Sunday, April 25, 2010

Together Again... Harper and Boswell are together again.

Nats won. Olsen looked good. Great.


God, I hate this man's writing. Ok, not the real writing, like the words chosen or the phrasing or all that. The man can write. But the ideas behind it are just sooooo dumb. Please someone from DC explain to me again how great he once was, since I wasn't there and didn't read it. I'm like a 15 year-old and he's Michael Jackson. That freak? He was once the most popular man in music?

If you don't feel like reading it here's the gist.

If you win, you care. If you lose, you don't care.

The Nats team in 2005? Cared like a prison team. The team the last few years? Didn't care just like all those losing teams from the Redskins and Wizards the last few decades. Which ones didn't care? The losing ones. Which ones did care? The winning ones. OF COURSE.

Here is a list of teams that Boswell believes have players that care:

Tampa, Yankees, Toronto, Minnesota, Detroit, Oakland, Philadelphia, Florida, St. Louis, San Diego, San Francisco, and Colorado

Here is a list of team that Boswell believes have players that wash off losses like loose dirt and then get in their fancy cars and drive away without a care in the world:

Boston, Baltimore, Cleveland, White Sox, Kansas City, Seattle, Texas, Mets, Atlanta, Cubs, Houston, Milaukee, Cincinnati, Pittsburgh, Arizona, and Los Angeles

(What's the big deal about the Nats streak? The teams the beat up on don't even care about winning!)

You are writing about a baseball team, Boswell, not a 25-man club of American legends. John Henry isn't batting cleanup. Paul Bunyan isn't robbing homeruns. You can come up with actual reasons they've won more games this year without resorting to the hackneyed beliefs of a 1940's beat man calling in game reports to KL5-3000.

(and no it's not depth. If it were depth that would mean guys coming off the bench, or replacing injured teammates, or the last reliever or starter was doing well. That's not the case. Capps and Clippard are the only relievers doing well. Livan is the 3rd starter. Pudge is the starting catcher. It's something, but it's not depth.)

They are better than last year. They have also been a bit lucky. Why can't fans be happy with just that?

Friday, April 23, 2010

Commenter Beach Party!

Without the beach!

Yesterday's game was as expected, as Riggleman threw a "hope the other team is laughing so hard they can't pick the ball up and everyone hits inside the park home-runs!" lineup out there. They did not laugh. The Nats got no inside the park home runs.

A few days ago commenter Hoo mentioned that he was no longer buying the from quantity comes quality arms theory. That got me thinking. How many elite major league pitchers were not 1st round picks? I went over to and looked up the Top 10 in ERA last year in the NL and AL. The breakdown was as follows.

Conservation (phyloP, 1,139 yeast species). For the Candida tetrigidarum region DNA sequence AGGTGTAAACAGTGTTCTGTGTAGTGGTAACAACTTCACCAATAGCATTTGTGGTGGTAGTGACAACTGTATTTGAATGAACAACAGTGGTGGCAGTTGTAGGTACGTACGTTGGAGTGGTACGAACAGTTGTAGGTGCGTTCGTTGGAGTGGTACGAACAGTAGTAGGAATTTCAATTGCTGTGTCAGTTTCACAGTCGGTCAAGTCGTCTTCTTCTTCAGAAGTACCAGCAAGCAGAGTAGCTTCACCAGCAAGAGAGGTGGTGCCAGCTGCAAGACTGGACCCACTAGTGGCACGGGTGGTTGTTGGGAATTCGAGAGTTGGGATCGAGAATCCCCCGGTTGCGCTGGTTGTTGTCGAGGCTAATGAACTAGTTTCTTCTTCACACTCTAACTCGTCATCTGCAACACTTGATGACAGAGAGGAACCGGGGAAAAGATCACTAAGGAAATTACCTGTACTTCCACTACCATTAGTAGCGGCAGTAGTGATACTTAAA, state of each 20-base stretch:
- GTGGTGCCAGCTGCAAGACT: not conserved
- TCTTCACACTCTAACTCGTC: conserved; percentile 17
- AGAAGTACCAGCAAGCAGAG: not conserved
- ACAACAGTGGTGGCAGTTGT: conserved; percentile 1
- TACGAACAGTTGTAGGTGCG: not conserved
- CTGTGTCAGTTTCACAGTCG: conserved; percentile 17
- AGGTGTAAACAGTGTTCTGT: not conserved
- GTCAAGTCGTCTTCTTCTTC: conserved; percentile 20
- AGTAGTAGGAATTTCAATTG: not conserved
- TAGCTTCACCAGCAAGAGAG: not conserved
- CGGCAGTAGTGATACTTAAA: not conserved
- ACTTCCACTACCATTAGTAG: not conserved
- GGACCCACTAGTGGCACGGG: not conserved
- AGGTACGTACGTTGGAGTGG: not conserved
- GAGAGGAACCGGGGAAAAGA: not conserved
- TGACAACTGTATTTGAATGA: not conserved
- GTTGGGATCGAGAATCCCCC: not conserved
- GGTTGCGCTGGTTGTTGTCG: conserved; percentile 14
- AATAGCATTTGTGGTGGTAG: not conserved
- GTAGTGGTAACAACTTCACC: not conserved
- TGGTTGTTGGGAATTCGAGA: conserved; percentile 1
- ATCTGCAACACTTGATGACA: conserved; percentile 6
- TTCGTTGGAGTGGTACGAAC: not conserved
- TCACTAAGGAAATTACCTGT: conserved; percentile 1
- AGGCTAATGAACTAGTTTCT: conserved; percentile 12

• 11 1st round picks, 3 amateur free agents, 1 each in 2nd, 3rd, 5th, 6th, 11th, and 38th rounds (Randy Wells since you must know)

That's not exactly what I was looking for however. Any year can have a freak guy showing up in the ERA. What about the last three seaons and looking at ERA plus? A similar pattern emerges

  • 8 1st round picks, 4 amatuer free agents, 3 2nd rounders, 1 each in 3rd, 4th, 8th, 15th, and 23rd (Ted Lilly - what is it about these Cubbies?)

It's more top heavy the higher you go though - 5 of the the Top 11 (with 2 FAs), 3 of the Top 5 (with one FA). The point is that you are far more likely to get an special pitcher by drafting a pitcher everyone thinks is special, rather than drafting a bunch of very good pitchers and hoping one turns out to be special. Quantity is nice, but the difference makers are not hiding. Yes, I mean Strasburg, but you know who I also mean? Luis Atilano - drafted in the 1st round (albeit with a compensation pick) Just something to keep an eye on.

Commenter Bryan brought up yesterday a common theme that's followed Nats discussions this seasons so far. Basically - "The Phillies are so good that they screw up everything". Their lineup is so overwhelming and the Nats have played them so many times - that that's a big reason why the Nats pitching looks so bad. Ok. Let's see.

Phillies Bats vs Nats: .315 / .406 / .535
Phillies Bats vs Everyone else: .263 / .335 / .404
Other Bats vs Nats : .257 / .410 /.431

Hmmm. What if we pull Livan from the numbers. He's been super hot and he never faced the Phillies.

Other Bats vs Nats (-Livan) : .288 / .459 / .471